World Bulletin/News Desk
Talks between South Sudan's warring rivals have been suspended until May 29, a source close to the Intergovernmental Authority for Development (IGAD), which mediates the talks, said Saturday.
The talks between government and opposition delegates have stumbled over differences in a committee tasked with tackling political and security issues, the source told Anadolu Agency.
According to the source, negotiators locked horns over the meaning of a "transitional government" as well as the mission of this government and the duration of the transition.
The source said that gaps between the two sides have also yawned over what it takes for a party to be up to participating in the government, elections, and political succession-related mechanisms.
The two rivals have also disagreed over the withdrawal of Ugandan troops from South Sudan, according to the source.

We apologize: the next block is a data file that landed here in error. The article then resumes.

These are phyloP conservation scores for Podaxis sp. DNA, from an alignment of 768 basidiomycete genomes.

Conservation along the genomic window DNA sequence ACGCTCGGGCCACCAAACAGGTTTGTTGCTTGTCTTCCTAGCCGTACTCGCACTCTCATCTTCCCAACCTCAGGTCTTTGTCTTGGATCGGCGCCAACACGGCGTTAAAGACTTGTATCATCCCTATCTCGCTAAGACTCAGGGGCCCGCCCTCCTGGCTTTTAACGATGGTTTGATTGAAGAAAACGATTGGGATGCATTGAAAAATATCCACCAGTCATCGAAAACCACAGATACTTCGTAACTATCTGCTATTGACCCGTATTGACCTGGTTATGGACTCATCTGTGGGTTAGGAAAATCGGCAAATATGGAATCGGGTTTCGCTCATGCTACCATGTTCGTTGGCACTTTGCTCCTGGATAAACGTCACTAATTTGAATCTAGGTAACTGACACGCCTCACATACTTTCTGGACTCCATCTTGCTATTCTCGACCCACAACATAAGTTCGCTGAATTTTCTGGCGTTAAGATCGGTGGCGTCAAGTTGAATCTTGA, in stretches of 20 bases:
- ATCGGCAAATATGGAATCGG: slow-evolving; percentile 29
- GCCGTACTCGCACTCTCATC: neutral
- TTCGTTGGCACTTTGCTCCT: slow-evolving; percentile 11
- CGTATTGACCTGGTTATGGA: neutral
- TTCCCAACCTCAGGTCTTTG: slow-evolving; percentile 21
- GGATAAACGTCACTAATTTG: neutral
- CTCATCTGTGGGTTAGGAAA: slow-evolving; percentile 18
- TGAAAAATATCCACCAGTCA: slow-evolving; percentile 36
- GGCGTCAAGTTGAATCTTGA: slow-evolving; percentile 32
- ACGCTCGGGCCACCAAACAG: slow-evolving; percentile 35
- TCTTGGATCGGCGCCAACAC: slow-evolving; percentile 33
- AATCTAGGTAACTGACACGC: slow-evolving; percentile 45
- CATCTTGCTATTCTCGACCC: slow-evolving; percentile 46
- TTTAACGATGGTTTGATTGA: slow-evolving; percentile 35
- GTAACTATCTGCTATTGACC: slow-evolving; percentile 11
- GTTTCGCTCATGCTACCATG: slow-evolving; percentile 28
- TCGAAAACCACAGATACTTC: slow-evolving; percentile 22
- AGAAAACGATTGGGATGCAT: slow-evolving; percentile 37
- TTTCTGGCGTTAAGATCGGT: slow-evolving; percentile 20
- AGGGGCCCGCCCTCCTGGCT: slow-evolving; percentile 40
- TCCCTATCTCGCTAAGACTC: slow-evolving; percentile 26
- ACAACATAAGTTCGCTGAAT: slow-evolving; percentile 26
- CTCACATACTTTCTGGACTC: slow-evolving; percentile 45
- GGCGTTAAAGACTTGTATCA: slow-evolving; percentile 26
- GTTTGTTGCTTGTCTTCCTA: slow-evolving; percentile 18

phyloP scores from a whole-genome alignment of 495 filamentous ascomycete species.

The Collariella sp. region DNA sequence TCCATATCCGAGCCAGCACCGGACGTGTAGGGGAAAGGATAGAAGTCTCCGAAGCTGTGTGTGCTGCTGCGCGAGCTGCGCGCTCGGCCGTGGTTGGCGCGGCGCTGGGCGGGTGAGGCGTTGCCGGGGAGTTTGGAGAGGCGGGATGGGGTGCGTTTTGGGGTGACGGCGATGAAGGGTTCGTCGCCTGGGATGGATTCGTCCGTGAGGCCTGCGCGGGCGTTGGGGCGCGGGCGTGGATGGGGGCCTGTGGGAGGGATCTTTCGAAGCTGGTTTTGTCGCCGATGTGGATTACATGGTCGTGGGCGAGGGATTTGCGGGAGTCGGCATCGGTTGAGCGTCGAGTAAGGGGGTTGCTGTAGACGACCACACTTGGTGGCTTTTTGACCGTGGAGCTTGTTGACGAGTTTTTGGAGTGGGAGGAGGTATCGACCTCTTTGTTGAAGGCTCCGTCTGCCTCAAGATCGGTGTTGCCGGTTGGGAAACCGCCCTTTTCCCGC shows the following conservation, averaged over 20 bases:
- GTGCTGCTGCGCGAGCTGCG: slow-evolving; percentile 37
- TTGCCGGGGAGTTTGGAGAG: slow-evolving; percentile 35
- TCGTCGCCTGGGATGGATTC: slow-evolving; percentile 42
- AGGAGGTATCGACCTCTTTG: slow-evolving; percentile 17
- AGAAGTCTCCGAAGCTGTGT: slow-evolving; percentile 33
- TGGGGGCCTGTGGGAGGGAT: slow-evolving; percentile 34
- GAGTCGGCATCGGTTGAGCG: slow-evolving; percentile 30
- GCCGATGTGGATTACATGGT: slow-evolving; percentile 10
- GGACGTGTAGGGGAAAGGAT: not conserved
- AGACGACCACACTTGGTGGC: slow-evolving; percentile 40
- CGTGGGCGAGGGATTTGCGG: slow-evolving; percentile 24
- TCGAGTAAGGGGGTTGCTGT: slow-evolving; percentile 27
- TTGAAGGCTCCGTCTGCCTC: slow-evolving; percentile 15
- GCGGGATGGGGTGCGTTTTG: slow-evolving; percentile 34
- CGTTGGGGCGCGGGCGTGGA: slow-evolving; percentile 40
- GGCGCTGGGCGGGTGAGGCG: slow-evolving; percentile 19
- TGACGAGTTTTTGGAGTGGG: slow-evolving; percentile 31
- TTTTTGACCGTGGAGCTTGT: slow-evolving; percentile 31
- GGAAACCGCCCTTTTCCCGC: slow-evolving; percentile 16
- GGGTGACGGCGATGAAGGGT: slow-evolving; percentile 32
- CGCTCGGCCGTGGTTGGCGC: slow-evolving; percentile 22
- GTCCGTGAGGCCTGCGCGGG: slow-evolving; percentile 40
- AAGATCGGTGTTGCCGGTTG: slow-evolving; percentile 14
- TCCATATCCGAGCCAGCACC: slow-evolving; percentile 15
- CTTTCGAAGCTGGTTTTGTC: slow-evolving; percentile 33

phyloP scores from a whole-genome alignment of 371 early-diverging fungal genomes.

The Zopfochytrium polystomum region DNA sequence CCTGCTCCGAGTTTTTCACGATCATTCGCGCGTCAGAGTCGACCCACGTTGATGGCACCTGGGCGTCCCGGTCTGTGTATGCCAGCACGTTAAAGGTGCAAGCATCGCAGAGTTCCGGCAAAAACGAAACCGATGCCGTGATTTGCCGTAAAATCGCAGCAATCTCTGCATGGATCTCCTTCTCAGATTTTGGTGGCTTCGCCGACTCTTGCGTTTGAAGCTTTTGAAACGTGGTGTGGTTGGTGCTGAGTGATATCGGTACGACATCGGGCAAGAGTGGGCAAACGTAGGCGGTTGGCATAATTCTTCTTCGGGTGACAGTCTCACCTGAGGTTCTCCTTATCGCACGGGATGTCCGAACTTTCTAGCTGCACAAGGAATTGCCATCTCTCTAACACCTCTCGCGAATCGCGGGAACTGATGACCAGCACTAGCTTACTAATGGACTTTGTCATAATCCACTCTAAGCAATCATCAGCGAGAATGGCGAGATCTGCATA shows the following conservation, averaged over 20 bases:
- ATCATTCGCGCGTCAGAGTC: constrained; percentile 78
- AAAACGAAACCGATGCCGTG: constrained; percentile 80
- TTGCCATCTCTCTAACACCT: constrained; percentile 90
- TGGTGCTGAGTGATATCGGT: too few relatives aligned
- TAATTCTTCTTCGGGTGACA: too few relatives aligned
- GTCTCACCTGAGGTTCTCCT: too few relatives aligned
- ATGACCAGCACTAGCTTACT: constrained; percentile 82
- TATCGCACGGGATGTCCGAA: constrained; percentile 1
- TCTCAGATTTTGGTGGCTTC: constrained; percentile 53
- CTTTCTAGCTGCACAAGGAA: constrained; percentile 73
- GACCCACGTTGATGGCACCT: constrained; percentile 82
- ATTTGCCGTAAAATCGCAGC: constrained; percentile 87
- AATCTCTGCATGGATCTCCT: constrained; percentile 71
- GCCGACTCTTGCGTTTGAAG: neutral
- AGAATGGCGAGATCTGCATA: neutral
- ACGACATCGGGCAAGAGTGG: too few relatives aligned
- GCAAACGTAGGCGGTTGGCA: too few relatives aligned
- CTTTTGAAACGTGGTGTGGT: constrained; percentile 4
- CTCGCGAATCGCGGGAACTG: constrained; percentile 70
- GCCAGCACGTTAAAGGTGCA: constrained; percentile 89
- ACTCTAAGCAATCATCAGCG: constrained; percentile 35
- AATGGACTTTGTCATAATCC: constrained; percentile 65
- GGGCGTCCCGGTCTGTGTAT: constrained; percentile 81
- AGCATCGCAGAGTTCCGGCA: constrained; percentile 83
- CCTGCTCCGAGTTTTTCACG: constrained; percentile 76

While the opposition demands an immediate withdrawal of the Ugandan troops, the government wants a phased withdrawal, the source said.
South Sudan has been shaken by violence since last December, when President Salva Kiir accused sacked vice-president Riek Machar of leading a failed coup attempt against his regime.
The conflict has already claimed more than 10,000 lives, with the U.N. estimating that around 1 million South Sudanese have been displaced as a result of the violence.
Earlier this month, Kiir and Machar signed a peace deal in Addis Ababa aimed at ending the conflict in the nascent country.
The deal calls for the formation of a transitional government to pave the way for consultations over the formation of a permanent government.Güncelleme Tarihi: 17 Mayıs 2014, 10:12